Safe, tightly-regulated, job-creating Marcellus Shale development is supported by a clear majority of western Pennsylvania communities where natural gas production actually occurs. That was among the key findings in the recently released Pittsburgh Regional Quality of Life Survey, “the most extensive survey of the residents of Greater Pittsburgh since the historic Pittsburgh Survey was published in 1908.”
Conducted jointly by PittsburghTODAY and the University of Pittsburgh’s University Center for Social and Urban Research, the research shows that “More residents supported (44%) than opposed (25%) Marcellus Shale drilling activity.”
Here are several key survey findings:
- Most residents overall viewed natural gas drilling as an economic opportunity for the region. For example, 7 in 10 saw it as either a significant or moderate economic opportunity.
- Extracting natural gas from the shale formation was supported by more than 44% of residents overall, while 1 in 4 opposed the practice.
- Marcellus Shale gas production was viewed in a more positive light in the 25 counties that surround the Pittsburgh [Metropolitan Statistical Area]. Residents there were the most likely to strongly support natural gas production and the least likely to see it as an environmental or public health threat.
- Only 4% of residents in the survey area characterized air quality in the region as a severe problem. … On the other hand, nearly 54% felt it was not a problem at all.
This from the Post-Gazette:
A greater percentage of area residents support drilling than oppose it, especially outside Allegheny County, with 44 percent of residents supporting extraction of the gas, compared to 4 percent opposing the practice, according to researchers.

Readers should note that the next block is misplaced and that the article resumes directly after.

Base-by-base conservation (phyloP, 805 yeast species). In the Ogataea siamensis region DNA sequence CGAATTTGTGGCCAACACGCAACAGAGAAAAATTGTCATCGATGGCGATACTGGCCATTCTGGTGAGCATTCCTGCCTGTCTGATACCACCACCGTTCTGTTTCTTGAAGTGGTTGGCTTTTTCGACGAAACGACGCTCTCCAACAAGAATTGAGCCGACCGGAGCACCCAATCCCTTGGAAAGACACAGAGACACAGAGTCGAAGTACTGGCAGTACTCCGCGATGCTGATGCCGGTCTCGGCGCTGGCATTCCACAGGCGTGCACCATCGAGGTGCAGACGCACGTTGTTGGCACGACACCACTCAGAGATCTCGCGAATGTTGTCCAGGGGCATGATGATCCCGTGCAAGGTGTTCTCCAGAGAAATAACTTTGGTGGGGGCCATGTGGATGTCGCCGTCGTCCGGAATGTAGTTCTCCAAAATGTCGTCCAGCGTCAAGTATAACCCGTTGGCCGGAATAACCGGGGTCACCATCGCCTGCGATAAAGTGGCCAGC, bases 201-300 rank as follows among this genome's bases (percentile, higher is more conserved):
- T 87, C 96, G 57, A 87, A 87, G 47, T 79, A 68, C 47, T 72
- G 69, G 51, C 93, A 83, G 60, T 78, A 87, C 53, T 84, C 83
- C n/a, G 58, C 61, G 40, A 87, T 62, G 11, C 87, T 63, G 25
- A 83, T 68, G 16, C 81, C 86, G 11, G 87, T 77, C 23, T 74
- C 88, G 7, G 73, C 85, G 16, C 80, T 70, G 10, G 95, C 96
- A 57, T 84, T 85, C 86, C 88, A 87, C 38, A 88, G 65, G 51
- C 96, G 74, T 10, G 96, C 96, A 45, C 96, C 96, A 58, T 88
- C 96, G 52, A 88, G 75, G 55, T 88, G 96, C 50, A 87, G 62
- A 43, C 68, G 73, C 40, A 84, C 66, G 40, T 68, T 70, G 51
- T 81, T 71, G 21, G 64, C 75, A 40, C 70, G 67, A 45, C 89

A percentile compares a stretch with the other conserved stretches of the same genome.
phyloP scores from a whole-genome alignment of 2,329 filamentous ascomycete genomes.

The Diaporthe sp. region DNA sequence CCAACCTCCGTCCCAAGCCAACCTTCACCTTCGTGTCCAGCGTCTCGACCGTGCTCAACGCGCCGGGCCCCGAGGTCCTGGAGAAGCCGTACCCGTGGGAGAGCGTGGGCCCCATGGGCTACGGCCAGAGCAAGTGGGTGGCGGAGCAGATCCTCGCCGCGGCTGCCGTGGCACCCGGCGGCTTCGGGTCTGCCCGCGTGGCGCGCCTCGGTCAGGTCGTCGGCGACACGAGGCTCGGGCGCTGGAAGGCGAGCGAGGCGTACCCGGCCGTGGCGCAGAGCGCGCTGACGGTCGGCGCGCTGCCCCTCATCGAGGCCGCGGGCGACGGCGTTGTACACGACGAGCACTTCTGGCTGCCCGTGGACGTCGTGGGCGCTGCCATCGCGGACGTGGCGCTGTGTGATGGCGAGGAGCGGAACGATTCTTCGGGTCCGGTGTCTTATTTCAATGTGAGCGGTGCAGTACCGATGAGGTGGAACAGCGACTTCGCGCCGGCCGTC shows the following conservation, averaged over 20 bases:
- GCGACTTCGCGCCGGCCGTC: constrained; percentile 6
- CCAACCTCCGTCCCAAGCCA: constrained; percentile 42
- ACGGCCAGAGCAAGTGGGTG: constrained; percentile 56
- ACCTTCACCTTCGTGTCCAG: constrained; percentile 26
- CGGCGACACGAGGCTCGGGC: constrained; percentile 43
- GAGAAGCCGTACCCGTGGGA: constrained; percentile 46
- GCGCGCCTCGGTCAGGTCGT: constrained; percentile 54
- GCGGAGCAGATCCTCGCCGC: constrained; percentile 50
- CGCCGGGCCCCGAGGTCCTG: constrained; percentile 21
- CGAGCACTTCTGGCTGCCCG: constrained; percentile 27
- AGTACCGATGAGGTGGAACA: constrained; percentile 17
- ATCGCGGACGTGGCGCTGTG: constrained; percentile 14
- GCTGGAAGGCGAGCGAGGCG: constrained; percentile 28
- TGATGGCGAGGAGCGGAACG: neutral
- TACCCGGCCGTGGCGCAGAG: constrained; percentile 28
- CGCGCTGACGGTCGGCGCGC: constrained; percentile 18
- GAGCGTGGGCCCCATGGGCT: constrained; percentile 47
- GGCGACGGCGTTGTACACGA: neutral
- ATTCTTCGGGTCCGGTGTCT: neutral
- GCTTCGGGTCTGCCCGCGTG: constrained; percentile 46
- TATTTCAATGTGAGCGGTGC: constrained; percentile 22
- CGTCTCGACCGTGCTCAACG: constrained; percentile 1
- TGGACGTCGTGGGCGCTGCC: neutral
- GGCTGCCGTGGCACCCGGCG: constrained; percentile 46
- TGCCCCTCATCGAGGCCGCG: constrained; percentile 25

Additionally, Essential Public Radio reports that, according to Dr. Scott Beach, associate director of Pitt’s Center for Social and Urban Research, “a vast majority supports gas drilling as a good economic opportunity.” Indeed, as Dr. Beach notes and as other research has demonstrated, safe, tightly-regulated natural gas development is overwhelmingly supported in communities where production occurs:
“People in the areas where most of the drilling is occurring tend to have more positive attitudes towards Marcellus Shale. They’re more likely to support it,” said Beach.
More affordable, clean-burning natural gas is bringing forth a host of economic and environmental benefits – benefits that are being realized by each and every Pennsylvania, and American, regardless of where production is taking place.
Locally, for example, and as WJAC-TV reports, “More Pa. drivers converting to use compressed natural gas”:
O-Ring CNG Fuel Systems in Punxsutawney has been operating its compressed natural gas station for a year. Compressed natural gas is currently $2 a gallon at that station. Bob Beatty, the founder of the company told 6 News he believes that using compressed natural gas will continue to become more popular. He predicts that in five years compressed natural gas will not exceed $2.25 a gallon. Beatty said that there is currently an abundance of natural gas, and he believes there is enough in Pennsylvania to last the next 150 years. For Beatty, he said business has been successful. Over the last year he has opened stations in Punxsutawney, Coolspring and Rimbersburg. His Punxsutawney station has about 85 customers. Another station is slated to open near Interstate 80 in Clarion County. … Beatty said that it was costly to open up all three stations, but he said it has been rewarding to help curb costs for drivers so that many can go elsewhere in the community.
At the same time, in terms of national benefits associated with America’s abundant natural gas resources, the U.S. Energy Information Administration reports this week that “U.S. energy-related CO2 emissions in early 2012 lowest since 1992.”
Without question, American natural gas is driving economic growth and prosperity.